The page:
So for the first part I’m going to write a little history about racism.
If you’re an educated and informed person immediately you’re already lodging a complaint that goes something like this “But Rooster, study after study shows there is no such thing as race !”. You’re right of course and in the strongest sense. When you apply the methodology used to determine difference races within animal groups to humans you do not get anything close to enough variation. That’s not to say there aren’t significant genetic variation that are a huge factor on our potential. There are and they are a significant part. The problem is that when you take two unrelated individuals of any so called “race” in the world you will find huge genetic variation between them. Not in any significant way any less variation than if you took two unrelated people of two different “races”. This has been consistently demonstrated the past few years. So not talking about “race” is not a matter of being polite, it’s a matter of being scientific.
So when did this silly idea of racism start in the scientific sense ?
Over 100 years ago a certain smart chap named Charles Darwin introduced us to the idea of evolution. Shortly after the theory became popular there started a movement unrelated to Darwin called “social darwism”. The premise and assumption of the movement was that Western Men represented the “most evolved” “race” and that much could be learned about our evolutionary ancestors by studying races less similar to whites. Queue a barrage of white scientists traveling to Africa and South America with tape measures in hand with rule books looking for races with flatter noses, or higher foreheads etc. A ridiculous and stupid idea that we laugh at in the age of genetics, but it did represent the start of a group of people who tried to validate the differences between groups of people to be related to their race, rather than their environment using science.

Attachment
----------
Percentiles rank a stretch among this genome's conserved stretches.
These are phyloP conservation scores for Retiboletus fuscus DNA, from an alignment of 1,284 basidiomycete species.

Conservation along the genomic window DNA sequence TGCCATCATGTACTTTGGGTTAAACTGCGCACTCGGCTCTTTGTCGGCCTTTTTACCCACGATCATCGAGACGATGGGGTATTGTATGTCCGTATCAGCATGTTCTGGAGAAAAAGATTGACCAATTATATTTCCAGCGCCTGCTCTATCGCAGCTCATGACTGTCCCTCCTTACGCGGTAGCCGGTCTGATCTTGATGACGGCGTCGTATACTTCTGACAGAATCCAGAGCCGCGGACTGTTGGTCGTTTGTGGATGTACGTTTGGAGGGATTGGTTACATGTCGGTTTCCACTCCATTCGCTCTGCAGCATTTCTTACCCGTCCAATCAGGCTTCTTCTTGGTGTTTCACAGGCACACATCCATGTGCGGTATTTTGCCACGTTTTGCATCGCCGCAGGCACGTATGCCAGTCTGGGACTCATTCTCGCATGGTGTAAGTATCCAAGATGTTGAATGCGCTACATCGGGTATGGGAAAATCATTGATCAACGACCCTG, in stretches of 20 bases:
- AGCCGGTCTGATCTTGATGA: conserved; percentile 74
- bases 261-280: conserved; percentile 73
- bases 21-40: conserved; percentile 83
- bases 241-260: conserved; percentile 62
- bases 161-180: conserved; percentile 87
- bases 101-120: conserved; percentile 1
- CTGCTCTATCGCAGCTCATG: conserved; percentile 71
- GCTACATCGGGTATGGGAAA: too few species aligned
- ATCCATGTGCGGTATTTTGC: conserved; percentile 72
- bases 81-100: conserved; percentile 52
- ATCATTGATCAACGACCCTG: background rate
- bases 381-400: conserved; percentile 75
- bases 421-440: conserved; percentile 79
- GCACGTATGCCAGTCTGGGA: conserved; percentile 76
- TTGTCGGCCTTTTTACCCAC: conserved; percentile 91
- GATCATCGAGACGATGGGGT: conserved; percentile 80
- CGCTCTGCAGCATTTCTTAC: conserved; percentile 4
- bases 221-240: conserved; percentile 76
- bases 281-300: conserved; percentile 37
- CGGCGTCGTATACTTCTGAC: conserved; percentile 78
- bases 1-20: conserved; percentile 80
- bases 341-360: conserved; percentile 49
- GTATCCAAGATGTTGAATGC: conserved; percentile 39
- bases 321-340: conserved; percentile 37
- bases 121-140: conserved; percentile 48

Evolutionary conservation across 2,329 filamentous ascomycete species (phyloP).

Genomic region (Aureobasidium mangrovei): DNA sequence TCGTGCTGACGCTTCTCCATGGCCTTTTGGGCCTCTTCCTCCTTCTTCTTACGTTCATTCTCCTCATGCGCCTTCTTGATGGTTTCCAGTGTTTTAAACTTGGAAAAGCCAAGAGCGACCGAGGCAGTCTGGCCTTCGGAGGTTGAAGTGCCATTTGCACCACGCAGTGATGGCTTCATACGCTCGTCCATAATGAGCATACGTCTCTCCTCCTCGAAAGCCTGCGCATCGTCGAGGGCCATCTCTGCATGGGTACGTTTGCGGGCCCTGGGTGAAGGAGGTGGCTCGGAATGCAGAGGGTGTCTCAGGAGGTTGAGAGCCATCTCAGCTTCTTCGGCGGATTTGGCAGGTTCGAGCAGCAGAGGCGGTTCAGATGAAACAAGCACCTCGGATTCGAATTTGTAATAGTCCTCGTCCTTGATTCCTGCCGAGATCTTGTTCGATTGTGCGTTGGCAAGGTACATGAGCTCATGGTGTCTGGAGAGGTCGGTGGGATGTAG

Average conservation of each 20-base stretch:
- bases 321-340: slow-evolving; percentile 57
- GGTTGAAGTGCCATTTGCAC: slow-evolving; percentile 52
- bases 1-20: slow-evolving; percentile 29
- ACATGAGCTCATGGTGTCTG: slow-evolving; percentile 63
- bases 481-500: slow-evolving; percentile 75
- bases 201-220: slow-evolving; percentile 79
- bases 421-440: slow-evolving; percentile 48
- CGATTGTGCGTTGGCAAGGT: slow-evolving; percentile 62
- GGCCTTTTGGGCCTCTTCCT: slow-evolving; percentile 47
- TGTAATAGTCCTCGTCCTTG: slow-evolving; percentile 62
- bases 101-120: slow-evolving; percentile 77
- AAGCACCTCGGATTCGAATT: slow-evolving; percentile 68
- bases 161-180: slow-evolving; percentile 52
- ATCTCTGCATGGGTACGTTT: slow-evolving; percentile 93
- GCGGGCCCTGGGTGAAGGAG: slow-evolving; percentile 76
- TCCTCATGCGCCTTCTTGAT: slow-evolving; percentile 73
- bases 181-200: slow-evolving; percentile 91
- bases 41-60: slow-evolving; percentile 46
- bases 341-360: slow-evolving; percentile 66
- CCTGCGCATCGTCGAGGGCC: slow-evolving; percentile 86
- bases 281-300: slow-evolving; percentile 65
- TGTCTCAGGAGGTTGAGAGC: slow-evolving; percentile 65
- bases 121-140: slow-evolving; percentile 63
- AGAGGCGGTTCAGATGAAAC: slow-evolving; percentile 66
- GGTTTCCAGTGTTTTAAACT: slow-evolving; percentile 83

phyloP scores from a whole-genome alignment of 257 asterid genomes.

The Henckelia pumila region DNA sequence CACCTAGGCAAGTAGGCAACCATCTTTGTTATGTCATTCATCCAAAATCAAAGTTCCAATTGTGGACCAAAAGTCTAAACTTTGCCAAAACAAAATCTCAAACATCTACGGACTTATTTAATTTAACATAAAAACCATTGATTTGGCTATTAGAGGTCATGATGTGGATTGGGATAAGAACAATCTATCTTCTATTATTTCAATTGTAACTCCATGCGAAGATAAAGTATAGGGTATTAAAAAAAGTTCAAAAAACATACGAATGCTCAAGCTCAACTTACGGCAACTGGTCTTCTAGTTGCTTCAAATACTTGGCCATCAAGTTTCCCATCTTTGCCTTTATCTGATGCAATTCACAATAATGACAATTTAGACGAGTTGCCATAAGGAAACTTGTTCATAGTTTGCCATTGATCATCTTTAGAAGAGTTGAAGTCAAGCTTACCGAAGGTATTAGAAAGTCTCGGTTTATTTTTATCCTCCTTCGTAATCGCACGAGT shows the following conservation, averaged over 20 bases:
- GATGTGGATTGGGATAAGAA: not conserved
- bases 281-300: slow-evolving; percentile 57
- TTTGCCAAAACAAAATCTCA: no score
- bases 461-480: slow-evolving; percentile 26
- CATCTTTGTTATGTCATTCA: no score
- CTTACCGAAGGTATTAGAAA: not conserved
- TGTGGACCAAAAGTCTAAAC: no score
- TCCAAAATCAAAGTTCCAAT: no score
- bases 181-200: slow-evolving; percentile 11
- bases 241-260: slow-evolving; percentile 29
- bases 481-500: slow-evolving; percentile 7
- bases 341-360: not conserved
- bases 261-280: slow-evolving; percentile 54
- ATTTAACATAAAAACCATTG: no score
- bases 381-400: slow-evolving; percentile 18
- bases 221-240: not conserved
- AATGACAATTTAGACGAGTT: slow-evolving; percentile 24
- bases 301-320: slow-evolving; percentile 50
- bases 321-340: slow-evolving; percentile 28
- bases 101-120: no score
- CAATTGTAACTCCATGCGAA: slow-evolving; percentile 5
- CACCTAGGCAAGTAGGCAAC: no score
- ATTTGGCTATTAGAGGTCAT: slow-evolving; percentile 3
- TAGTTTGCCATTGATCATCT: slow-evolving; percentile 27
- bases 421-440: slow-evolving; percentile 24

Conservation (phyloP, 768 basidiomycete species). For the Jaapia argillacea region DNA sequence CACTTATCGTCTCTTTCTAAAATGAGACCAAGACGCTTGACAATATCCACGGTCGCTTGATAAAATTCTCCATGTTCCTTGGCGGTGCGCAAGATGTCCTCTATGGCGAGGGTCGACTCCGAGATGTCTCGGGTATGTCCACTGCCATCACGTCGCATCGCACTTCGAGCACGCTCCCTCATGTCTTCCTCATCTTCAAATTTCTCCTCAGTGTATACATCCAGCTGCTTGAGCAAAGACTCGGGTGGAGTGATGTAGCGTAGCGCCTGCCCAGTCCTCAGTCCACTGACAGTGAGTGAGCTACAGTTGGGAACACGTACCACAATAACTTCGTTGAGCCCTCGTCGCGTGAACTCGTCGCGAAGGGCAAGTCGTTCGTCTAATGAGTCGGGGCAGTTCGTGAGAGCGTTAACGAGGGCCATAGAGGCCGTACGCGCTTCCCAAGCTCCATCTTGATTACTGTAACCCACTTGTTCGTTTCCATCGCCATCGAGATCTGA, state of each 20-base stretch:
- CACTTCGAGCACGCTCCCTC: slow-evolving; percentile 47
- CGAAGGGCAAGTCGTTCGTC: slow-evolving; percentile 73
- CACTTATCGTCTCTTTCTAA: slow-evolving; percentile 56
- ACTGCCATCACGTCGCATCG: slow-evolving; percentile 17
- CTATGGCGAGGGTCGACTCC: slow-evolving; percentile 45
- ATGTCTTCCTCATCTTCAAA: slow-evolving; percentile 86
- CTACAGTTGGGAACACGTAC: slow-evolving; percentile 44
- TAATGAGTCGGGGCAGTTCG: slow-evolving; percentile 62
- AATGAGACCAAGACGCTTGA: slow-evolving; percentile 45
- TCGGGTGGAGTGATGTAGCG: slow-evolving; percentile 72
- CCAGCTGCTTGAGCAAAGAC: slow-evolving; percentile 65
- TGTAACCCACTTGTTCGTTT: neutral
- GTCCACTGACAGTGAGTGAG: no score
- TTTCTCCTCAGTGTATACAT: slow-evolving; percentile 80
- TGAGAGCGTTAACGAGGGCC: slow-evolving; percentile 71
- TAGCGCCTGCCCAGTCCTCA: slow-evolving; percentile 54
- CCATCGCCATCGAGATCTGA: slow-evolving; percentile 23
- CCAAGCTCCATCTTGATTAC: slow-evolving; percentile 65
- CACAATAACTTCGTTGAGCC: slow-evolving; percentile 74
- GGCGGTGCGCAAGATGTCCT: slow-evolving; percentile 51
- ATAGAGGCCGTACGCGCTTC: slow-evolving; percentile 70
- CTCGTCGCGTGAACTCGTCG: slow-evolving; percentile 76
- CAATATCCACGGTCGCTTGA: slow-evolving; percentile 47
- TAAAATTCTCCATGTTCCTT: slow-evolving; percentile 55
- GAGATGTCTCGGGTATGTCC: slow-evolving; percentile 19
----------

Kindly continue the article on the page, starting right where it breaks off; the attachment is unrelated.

When science caught up and we discover genetics the ideas of race were tested and failed. Simple as that. However in the lay mans mind the idea of race has been as popular as ever. Why ?
A tiny proportion of human variation our the genes that make up our relatively insignificant genetically speaking-phenotype. That is to say arbitrary things like our skin color (melanin levels) and hair color, height etc. Some are less arbitrary than others. Brain size for example correlates strongly with intelligence, just as big muscles correlate with strength. That’s why by the way men are much smarter than women and twice as likely to be geniuses.
While these phonotypical things seems to be vastly different and significant, take into account how acute and developed mans senses of recognition are. Considers how amazingly well human beings can make out different faces even amongst their own groups of people ,who objectively look very much the same.”Whites” will tell you all “asians” and “blacks” look the same. But that’s exactly what asians are likely to say to each other about whites and blacks…and what blacks say about whites and Asians etc. If you like I was when I first got to Asia you’re saying to yourself, but come on…they do look all the same. We have different hair colors and eye colors etc …But trust me, that’s exactly what they think about you. So I think it’s fair to say if we’re over exaggerating the differences amongst people with the similar phenotype of individuals who objectively look like us, then we’re really overstating the differences of other ”races” in our own mind.
If you’ve never lived in Asia I guarantee you could not tell one asian person from the next. You would allocate an entire stereotypical group of traits to them. Yet spend some time in Asia and you will quickly notice how you tune in an become able to tell the differences, and how something so seemingly uniform at first was made up of a massively diverse group of people all with extremely different cultures and traits. In other words there’s massive diversity between something you considered “the same” if you look for it. How “race” and “looks” play absolutely no role in any of it. A trip to Laos and Japan will demonstrate this nicely for you.
Another way to look at what little role phenotypes play in behavior is easily demonstrated to anyone whose ever had a brindle and fawn boxer dog. Very different looking creatures, but undoubtedly boxers. And even despite their very limited and similar social exposure…totally unique little chaps.
So to conclude I think it’s fair to say that looking different does not make us different. Nor does looking the same make us the same. What’s at play is the human tendency to exaggerate the differences between “us” and “them’ and trivialize the similarities.
To be continued ……